An improved method and apparatus for creating an autostereo image is desired.
The invention is a method and apparatus for generating an autostereo image. In general, the apparatus comprises at least one light source generating at least two views of an image, a parallax or "slit"-type barrier screen and at least two light-transmitting elements projecting the at least two different views provided by the at least one light source at one or more apertures or slits in the barrier screen for viewing by the left and right eyes of a viewer.
In one embodiment, the light source comprises at least one digital projector. A signal generator may be utilized to control the digital projector(s). In one or more embodiments, the signal generator controls the digital projector(s) to generate a succession of images to create an autostereo motion picture.
In one or more embodiments, the light-transmitting elements comprise fiber optic strands. A first end of the strand is arranged to receive light projected by one of the light sources. A second end of the strand is arranged to project at a rear side of the barrier screen.
In one or more embodiments, at least two fiber optic strands are arranged to project two differing views of an image at one or more apertures in the barrier screen. When viewed by the left and right eyes of a viewer facing a front side of the barrier screen, the differing views projected by the fiber optic strands generated an autostereo image.
Further objects, features, and advantages of the present invention over the prior art will become apparent from the detailed description of the drawings which follows, when considered with the attached figures.
FIG. 1 illustrates an apparatus for creating an autostereo image in accordance with one embodiment of the invention;
FIG. 2(a) is a front view of an embodiment of a screen portion of an apparatus such as that illustrated in FIG. 1;
FIG. 2(b) is a front view of another embodiment of a screen portion of an apparatus such as that illustrated in FIG. 1;
FIG. 3 is a top view of a portion of the apparatus illustrated in FIG. 1;
FIGS. 4(a)-(c) illustrate arrangements of light transmitting elements arranged to project at a barrier screen of an apparatus such as that illustrated in FIG. 1;
FIGS. 5(a)-(d) illustrate arrangements for projecting light from light transmitting elements at a screen portion of an apparatus such as that illustrated in FIG. 1; and
FIG. 6 illustrates an arrangement of a barrier-lens element for focusing and baffling light projected from light transmitting elements.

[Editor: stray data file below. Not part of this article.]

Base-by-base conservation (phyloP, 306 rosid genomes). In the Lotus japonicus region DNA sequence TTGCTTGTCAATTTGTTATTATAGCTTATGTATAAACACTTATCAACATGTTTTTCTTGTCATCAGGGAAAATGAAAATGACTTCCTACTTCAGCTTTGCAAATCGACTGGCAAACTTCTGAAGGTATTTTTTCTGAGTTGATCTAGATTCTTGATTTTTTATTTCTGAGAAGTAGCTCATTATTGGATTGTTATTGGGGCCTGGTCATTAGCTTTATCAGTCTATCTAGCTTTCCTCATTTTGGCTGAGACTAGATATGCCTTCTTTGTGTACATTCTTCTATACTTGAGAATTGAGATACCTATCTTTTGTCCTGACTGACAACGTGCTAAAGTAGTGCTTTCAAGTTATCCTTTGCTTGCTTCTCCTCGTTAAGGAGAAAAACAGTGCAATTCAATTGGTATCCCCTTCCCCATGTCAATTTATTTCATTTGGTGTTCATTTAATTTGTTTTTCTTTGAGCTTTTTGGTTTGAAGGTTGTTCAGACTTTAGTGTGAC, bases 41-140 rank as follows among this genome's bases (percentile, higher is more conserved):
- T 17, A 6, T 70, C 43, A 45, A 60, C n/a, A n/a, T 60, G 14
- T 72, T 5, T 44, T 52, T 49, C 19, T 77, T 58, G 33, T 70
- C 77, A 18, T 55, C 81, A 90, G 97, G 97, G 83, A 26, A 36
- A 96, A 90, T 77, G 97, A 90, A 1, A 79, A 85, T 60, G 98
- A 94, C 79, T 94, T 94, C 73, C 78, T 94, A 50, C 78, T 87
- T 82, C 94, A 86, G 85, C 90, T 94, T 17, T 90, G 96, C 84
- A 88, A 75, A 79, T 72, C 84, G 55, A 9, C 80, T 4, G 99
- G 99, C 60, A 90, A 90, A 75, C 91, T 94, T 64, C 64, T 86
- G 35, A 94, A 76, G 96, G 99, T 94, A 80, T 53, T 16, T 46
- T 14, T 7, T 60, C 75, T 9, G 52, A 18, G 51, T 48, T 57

In the following description, numerous specific details are set forth in order to provide a more thorough description of the present invention. It will be apparent, however, to one skilled in the art, that the present invention may be practiced without these specific details. In some instances, well-known features may have not been described in detail so as not to obscure the invention.
The invention is an apparatus and method for generating an autostereo image. Referring to FIG. 1, the apparatus 20 generally comprises at least one light source 22 for generating light representing at least two image views, light-transmitting elements 28 for transmitting light from the at least one light source 22 and projecting the light at a barrier screen 24. Light projected by the transmitting elements 28 selectively passes through the barrier screen 24 for viewing by the left and right eyes of one or more viewers 26 (see also FIG. 3). The apparatus 20 generates an autostereo image when the left and right eyes of a viewer 26 perceive the two image views.
In general, the barrier screen 24 is a parallax or "slit"-type barrier screen. In one embodiment, illustrated in FIGS. 1 and 2, the barrier screen 24 may comprise an acetate film screen 34. In such an arrangement, the film screen 34 comprises a photo-lithograph having a black or other substantially opaque background.
A number of narrow, substantially transparent vertical slits or apertures 36 are provided in the screen 34. The film screen 34 has a front side which faces the viewers 26, and a rear side at or onto which the light-transmitting elements 28 project light. It is desirable for the barrier screen 24 to have a relatively small thickness from its front to its rear sides.